Often tumor cells present an altered iron metabolism and higher iron intake than normal cells to deal with their enhanced metabolic demand, thus presenting an increased number of transferrin receptors [6, 36, 37]. Therefore, the determination of intracellular iron concentration is a prerequisite for any further analyses and can provide an important support to the involvement of this metal. In the present study, iron concentration determined in untreated D-17 cells falls within the range of those reported by other authors in different mammalian cells [38], though different preparation protocols, analytical methods, and measurement systems hampered in many cases a direct comparison of data. Following the incubation in the presence of pure artemisinin and A. annua extract, an alteration of iron metabolism in D-17 cells was determined, namely, a significant decrease of intracellular total iron. On the basis of previous papers, it is well known that, in the presence of ferrous ions, the leading event in the artemisinin-induced cytotoxic cascade is represented by the activation of the molecule by the cleavage of the endoperoxide bridge producing a carbon-centered radical able to induce intracellular oxidative damage [2, 7]. However, the link between the complex molecular machinery which regulates iron metabolism and the anticancer activity of artemisinin and A. annua extracts is far from being clarified. When analysing the effect of artemisinin on HeLa cancer cell proteome, Zhou et al. [39] identified as artemisinin targets 79 proteins involved mainly in membrane transport, protein trafficking, cell death and survival, and nucleic acid metabolism. The authors hypothesized that among these protein transferrin receptors, which are overexpressed in several tumor cells [36, 37], could be alkylated and subsequently inactivated by artemisinin, leading to a selective depletion of iron in cancer cells. The decrease of intracellular iron reported in the present research supports this hypothesis and shows additional evidence regarding the alteration of iron metabolism induced by artemisinin and A. annua extracts.

The ability of iron to gain and lose electrons makes this transition metal essential for life but also enables iron to participate in potentially deleterious reactions; therefore, the intracellular iron concentrations are finely regulated [40]. In particular, a controlled labile iron pool, e.g., a pool of loosely bound redox-active iron, is present within the cells and serves as a crossroad of intracellular iron metabolism [41]. In normal cells, this pool is maintained within a narrow range of concentrations, while in cancer cells, a reduction of ferritin iron storage can increase this labile iron pool and the risk of oxidative stress, which can ultimately determine the death of the cells [36]. The examination of D-17 cells did not show fragmented nuclei but revealed many dead cells with a clear rounded shape and a “ballooning” phenotype, in particular following the treatment with A. annua extract. This phenotype was recently reported as a hallmark of a novel mode of iron-dependent cell death, namely, ferroptosis [42]. Ferroptosis is a regulated cell death characterized by an increase of free intracellular iron followed by an iron-dependent accumulation of lipid hydroperoxides and a specific phenotype morphologically distinct from those associated with apoptosis and necrosis [43]. To date, different types of tumors have shown sensitivity to ferroptosis [44, 45]; however, the role of iron in this new type of cell death is far from being fully elucidated. In treated D-17 cells, it can be hypothesized that the low total intracellular iron, due to the alkylation of transferrin receptors, triggers the activation of ferritin degradation which can occur by either autophagic [46] or lysosomal degradation of the protein [47]. In turn, this event might contribute to increase the labile redox-active iron pool, determining a subsequent iron-driven lipid peroxidation and the activation of ferroptosis. Further analyses are needed to verify this challenging hypothesis.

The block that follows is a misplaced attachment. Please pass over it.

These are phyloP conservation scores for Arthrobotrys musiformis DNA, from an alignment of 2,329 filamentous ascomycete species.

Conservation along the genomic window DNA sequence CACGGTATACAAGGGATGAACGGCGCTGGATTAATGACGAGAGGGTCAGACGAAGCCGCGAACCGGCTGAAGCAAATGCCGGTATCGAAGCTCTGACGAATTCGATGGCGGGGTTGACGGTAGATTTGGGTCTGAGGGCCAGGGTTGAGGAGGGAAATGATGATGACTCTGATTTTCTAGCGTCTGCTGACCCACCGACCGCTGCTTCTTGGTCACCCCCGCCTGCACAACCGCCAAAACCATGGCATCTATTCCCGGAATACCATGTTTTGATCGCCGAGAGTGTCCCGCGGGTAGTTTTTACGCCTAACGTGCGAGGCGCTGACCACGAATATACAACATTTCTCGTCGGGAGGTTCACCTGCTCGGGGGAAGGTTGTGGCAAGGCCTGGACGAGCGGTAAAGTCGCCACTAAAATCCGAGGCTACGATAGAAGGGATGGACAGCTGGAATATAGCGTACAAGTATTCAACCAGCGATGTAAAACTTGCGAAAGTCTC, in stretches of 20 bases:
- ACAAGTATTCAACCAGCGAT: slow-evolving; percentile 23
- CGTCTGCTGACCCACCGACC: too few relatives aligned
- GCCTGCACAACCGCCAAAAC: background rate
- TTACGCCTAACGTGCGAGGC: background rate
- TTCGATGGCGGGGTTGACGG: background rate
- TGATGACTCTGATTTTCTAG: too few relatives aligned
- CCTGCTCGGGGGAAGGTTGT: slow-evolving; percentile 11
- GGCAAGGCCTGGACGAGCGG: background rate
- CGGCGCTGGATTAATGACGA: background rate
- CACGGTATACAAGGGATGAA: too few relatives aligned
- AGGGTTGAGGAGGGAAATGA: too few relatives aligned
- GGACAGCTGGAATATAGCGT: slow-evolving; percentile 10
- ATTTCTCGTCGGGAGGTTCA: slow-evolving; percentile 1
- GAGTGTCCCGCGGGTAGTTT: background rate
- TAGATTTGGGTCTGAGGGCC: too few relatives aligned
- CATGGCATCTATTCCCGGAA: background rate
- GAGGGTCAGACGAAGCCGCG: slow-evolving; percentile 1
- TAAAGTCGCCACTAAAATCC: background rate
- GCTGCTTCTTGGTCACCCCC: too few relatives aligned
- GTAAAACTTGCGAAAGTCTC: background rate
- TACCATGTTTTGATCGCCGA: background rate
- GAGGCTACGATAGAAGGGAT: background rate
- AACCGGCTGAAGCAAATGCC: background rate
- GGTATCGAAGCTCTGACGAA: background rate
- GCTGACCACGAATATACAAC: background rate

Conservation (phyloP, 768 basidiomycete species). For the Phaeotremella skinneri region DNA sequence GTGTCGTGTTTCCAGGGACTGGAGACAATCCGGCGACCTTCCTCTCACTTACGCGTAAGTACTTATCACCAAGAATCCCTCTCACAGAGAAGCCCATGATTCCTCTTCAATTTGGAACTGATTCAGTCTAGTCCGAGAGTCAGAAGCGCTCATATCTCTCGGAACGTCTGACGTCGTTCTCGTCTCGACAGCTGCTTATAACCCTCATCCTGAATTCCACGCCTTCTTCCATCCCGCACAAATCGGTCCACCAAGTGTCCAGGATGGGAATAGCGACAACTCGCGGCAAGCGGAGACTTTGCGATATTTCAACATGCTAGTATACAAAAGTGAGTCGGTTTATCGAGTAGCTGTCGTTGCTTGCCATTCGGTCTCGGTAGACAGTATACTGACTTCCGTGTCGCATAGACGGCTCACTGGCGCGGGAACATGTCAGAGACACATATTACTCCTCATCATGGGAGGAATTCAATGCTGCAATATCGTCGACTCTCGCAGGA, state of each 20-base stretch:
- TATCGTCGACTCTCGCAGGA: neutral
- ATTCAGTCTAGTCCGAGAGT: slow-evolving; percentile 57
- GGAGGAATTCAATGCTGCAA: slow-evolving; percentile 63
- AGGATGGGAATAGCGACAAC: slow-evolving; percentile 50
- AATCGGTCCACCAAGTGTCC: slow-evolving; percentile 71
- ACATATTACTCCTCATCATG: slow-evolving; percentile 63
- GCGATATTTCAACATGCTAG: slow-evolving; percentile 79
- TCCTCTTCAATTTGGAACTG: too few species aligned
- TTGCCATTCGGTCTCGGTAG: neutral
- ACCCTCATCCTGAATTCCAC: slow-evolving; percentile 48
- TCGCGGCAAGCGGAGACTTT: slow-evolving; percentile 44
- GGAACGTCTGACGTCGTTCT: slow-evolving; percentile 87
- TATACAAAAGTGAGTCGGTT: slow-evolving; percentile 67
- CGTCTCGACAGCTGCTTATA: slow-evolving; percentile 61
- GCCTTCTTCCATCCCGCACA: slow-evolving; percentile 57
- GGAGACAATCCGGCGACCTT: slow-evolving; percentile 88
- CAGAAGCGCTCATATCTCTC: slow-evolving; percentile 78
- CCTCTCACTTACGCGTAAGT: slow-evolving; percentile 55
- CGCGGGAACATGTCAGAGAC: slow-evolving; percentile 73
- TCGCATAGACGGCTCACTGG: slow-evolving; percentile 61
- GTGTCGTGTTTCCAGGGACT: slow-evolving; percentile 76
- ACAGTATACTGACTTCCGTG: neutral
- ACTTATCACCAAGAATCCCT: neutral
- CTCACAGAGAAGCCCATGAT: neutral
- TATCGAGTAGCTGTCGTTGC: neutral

5. Conclusions

Overall, the results reported in this research showed a more potent cytotoxic activity of the hydroalcoholic extract than pure artemisinin on the D-17 canine osteosarcoma cell line, indicating a possible synergistic effect of other bioactive molecules. These findings offer additional evidence on the biological activity of artemisinin and A. annua extract for their possible and safer therapeutic use. Moreover, they support the dog as a spontaneous animal model for the study of osteosarcoma. Despite the detection of intracellular total iron by a sensitive and specific technique that showed clear evidence of an alteration of iron metabolism, this paper is affected by limitations, namely, the lack of investigation about the expression of iron-related genes and ROS involvement in ferroptosis. Future researches should therefore be focused on these pivotal topics and on the role of the iron labile pool.

Data Availability

The data used to support the findings of this study are available from the corresponding author upon request.

Conflicts of Interest

The authors declare that there is no conflict of interest regarding the publication of this paper.

Acknowledgments

This study was supported by a grant from the University of Bologna (RFO) to GI, GA, and MF.

References

  1. G. D. Brown, “The biosynthesis of artemisinin (Qinghaosu) and the phytochemistry of Artemisia annua L. (Qinghao),” Molecules, vol. 15, no. 11, pp. 7603–7698, 2010. View at: Publisher Site | Google Scholar
  2. T. Efferth, “From ancient herb to modern drug: Artemisia annua and artemisinin for cancer therapy,” Seminars in Cancer Biology, vol. 46, pp. 65–83, 2017. View at: Publisher Site | Google Scholar